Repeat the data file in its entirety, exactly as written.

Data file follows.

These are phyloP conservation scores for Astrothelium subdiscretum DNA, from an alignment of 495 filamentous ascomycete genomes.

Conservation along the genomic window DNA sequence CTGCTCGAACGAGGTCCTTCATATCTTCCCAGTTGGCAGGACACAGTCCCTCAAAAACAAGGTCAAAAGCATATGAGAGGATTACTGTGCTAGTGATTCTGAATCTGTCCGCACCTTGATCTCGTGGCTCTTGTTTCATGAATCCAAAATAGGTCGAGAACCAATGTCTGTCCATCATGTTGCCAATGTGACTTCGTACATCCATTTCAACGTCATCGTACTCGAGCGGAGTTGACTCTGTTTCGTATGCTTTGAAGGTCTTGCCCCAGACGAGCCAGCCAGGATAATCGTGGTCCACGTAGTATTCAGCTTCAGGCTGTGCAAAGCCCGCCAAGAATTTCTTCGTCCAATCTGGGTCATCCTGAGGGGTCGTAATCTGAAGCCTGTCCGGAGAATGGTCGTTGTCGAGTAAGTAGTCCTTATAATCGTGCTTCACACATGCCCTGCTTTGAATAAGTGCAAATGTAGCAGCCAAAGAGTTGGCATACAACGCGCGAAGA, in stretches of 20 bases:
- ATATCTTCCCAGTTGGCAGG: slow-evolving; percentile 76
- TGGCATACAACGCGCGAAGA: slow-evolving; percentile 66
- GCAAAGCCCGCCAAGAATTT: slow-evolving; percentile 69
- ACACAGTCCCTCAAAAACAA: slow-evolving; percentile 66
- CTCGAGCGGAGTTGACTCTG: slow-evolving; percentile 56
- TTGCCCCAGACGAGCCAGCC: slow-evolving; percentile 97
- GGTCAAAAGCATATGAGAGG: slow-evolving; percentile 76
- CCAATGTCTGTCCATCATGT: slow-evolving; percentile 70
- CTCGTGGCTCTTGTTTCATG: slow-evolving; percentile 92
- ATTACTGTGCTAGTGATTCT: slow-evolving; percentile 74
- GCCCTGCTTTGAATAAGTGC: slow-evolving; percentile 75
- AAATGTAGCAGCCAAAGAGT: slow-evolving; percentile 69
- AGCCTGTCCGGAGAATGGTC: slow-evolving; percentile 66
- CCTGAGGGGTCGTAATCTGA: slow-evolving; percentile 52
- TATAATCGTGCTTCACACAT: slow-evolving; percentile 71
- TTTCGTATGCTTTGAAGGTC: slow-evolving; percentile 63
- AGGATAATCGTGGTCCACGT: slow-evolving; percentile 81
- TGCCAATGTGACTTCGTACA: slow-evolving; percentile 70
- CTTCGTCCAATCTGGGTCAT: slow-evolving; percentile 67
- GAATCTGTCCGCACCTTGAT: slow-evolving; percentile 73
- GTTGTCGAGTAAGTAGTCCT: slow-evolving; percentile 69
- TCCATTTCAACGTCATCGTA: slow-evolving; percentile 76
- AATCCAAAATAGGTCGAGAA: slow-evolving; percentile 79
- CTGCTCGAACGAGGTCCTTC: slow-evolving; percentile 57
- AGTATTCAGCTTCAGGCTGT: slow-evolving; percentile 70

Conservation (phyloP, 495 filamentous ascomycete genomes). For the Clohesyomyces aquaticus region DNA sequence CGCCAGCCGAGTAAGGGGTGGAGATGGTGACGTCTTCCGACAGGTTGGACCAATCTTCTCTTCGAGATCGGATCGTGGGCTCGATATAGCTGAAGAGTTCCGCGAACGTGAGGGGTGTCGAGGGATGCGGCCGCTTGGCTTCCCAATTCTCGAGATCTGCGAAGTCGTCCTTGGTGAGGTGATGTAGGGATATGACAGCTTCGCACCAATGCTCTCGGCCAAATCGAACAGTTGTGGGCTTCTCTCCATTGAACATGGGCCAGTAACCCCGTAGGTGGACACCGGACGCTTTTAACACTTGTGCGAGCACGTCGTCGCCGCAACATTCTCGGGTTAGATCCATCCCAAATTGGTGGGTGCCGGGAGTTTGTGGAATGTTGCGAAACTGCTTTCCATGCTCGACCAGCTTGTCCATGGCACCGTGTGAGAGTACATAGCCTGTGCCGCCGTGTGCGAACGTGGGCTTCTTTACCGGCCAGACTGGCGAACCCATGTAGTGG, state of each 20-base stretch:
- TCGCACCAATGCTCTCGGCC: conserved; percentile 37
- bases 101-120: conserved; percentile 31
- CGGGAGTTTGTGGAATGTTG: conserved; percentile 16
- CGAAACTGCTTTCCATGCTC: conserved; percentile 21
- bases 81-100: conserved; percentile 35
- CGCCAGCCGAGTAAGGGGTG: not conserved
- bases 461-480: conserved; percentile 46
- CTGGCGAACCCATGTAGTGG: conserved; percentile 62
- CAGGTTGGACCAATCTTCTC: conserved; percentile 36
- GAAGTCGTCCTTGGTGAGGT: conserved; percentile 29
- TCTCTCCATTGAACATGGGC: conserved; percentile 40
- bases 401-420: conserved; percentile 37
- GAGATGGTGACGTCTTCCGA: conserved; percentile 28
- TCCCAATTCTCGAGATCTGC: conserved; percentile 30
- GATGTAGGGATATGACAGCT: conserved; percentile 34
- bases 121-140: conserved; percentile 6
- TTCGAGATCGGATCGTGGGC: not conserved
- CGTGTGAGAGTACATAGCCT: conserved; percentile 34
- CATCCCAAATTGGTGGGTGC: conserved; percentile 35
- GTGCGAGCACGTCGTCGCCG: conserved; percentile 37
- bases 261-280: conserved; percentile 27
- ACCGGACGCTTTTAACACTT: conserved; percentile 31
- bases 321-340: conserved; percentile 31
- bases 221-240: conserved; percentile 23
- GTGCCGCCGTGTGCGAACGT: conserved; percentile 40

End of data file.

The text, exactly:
These are phyloP conservation scores for Astrothelium subdiscretum DNA, from an alignment of 495 filamentous ascomycete genomes.

Conservation along the genomic window DNA sequence CTGCTCGAACGAGGTCCTTCATATCTTCCCAGTTGGCAGGACACAGTCCCTCAAAAACAAGGTCAAAAGCATATGAGAGGATTACTGTGCTAGTGATTCTGAATCTGTCCGCACCTTGATCTCGTGGCTCTTGTTTCATGAATCCAAAATAGGTCGAGAACCAATGTCTGTCCATCATGTTGCCAATGTGACTTCGTACATCCATTTCAACGTCATCGTACTCGAGCGGAGTTGACTCTGTTTCGTATGCTTTGAAGGTCTTGCCCCAGACGAGCCAGCCAGGATAATCGTGGTCCACGTAGTATTCAGCTTCAGGCTGTGCAAAGCCCGCCAAGAATTTCTTCGTCCAATCTGGGTCATCCTGAGGGGTCGTAATCTGAAGCCTGTCCGGAGAATGGTCGTTGTCGAGTAAGTAGTCCTTATAATCGTGCTTCACACATGCCCTGCTTTGAATAAGTGCAAATGTAGCAGCCAAAGAGTTGGCATACAACGCGCGAAGA, in stretches of 20 bases:
- ATATCTTCCCAGTTGGCAGG: slow-evolving; percentile 76
- TGGCATACAACGCGCGAAGA: slow-evolving; percentile 66
- GCAAAGCCCGCCAAGAATTT: slow-evolving; percentile 69
- ACACAGTCCCTCAAAAACAA: slow-evolving; percentile 66
- CTCGAGCGGAGTTGACTCTG: slow-evolving; percentile 56
- TTGCCCCAGACGAGCCAGCC: slow-evolving; percentile 97
- GGTCAAAAGCATATGAGAGG: slow-evolving; percentile 76
- CCAATGTCTGTCCATCATGT: slow-evolving; percentile 70
- CTCGTGGCTCTTGTTTCATG: slow-evolving; percentile 92
- ATTACTGTGCTAGTGATTCT: slow-evolving; percentile 74
- GCCCTGCTTTGAATAAGTGC: slow-evolving; percentile 75
- AAATGTAGCAGCCAAAGAGT: slow-evolving; percentile 69
- AGCCTGTCCGGAGAATGGTC: slow-evolving; percentile 66
- CCTGAGGGGTCGTAATCTGA: slow-evolving; percentile 52
- TATAATCGTGCTTCACACAT: slow-evolving; percentile 71
- TTTCGTATGCTTTGAAGGTC: slow-evolving; percentile 63
- AGGATAATCGTGGTCCACGT: slow-evolving; percentile 81
- TGCCAATGTGACTTCGTACA: slow-evolving; percentile 70
- CTTCGTCCAATCTGGGTCAT: slow-evolving; percentile 67
- GAATCTGTCCGCACCTTGAT: slow-evolving; percentile 73
- GTTGTCGAGTAAGTAGTCCT: slow-evolving; percentile 69
- TCCATTTCAACGTCATCGTA: slow-evolving; percentile 76
- AATCCAAAATAGGTCGAGAA: slow-evolving; percentile 79
- CTGCTCGAACGAGGTCCTTC: slow-evolving; percentile 57
- AGTATTCAGCTTCAGGCTGT: slow-evolving; percentile 70

Conservation (phyloP, 495 filamentous ascomycete genomes). For the Clohesyomyces aquaticus region DNA sequence CGCCAGCCGAGTAAGGGGTGGAGATGGTGACGTCTTCCGACAGGTTGGACCAATCTTCTCTTCGAGATCGGATCGTGGGCTCGATATAGCTGAAGAGTTCCGCGAACGTGAGGGGTGTCGAGGGATGCGGCCGCTTGGCTTCCCAATTCTCGAGATCTGCGAAGTCGTCCTTGGTGAGGTGATGTAGGGATATGACAGCTTCGCACCAATGCTCTCGGCCAAATCGAACAGTTGTGGGCTTCTCTCCATTGAACATGGGCCAGTAACCCCGTAGGTGGACACCGGACGCTTTTAACACTTGTGCGAGCACGTCGTCGCCGCAACATTCTCGGGTTAGATCCATCCCAAATTGGTGGGTGCCGGGAGTTTGTGGAATGTTGCGAAACTGCTTTCCATGCTCGACCAGCTTGTCCATGGCACCGTGTGAGAGTACATAGCCTGTGCCGCCGTGTGCGAACGTGGGCTTCTTTACCGGCCAGACTGGCGAACCCATGTAGTGG, state of each 20-base stretch:
- TCGCACCAATGCTCTCGGCC: conserved; percentile 37
- bases 101-120: conserved; percentile 31
- CGGGAGTTTGTGGAATGTTG: conserved; percentile 16
- CGAAACTGCTTTCCATGCTC: conserved; percentile 21
- bases 81-100: conserved; percentile 35
- CGCCAGCCGAGTAAGGGGTG: not conserved
- bases 461-480: conserved; percentile 46
- CTGGCGAACCCATGTAGTGG: conserved; percentile 62
- CAGGTTGGACCAATCTTCTC: conserved; percentile 36
- GAAGTCGTCCTTGGTGAGGT: conserved; percentile 29
- TCTCTCCATTGAACATGGGC: conserved; percentile 40
- bases 401-420: conserved; percentile 37
- GAGATGGTGACGTCTTCCGA: conserved; percentile 28
- TCCCAATTCTCGAGATCTGC: conserved; percentile 30
- GATGTAGGGATATGACAGCT: conserved; percentile 34
- bases 121-140: conserved; percentile 6
- TTCGAGATCGGATCGTGGGC: not conserved
- CGTGTGAGAGTACATAGCCT: conserved; percentile 34
- CATCCCAAATTGGTGGGTGC: conserved; percentile 35
- GTGCGAGCACGTCGTCGCCG: conserved; percentile 37
- bases 261-280: conserved; percentile 27
- ACCGGACGCTTTTAACACTT: conserved; percentile 31
- bases 321-340: conserved; percentile 31
- bases 221-240: conserved; percentile 23
- GTGCCGCCGTGTGCGAACGT: conserved; percentile 40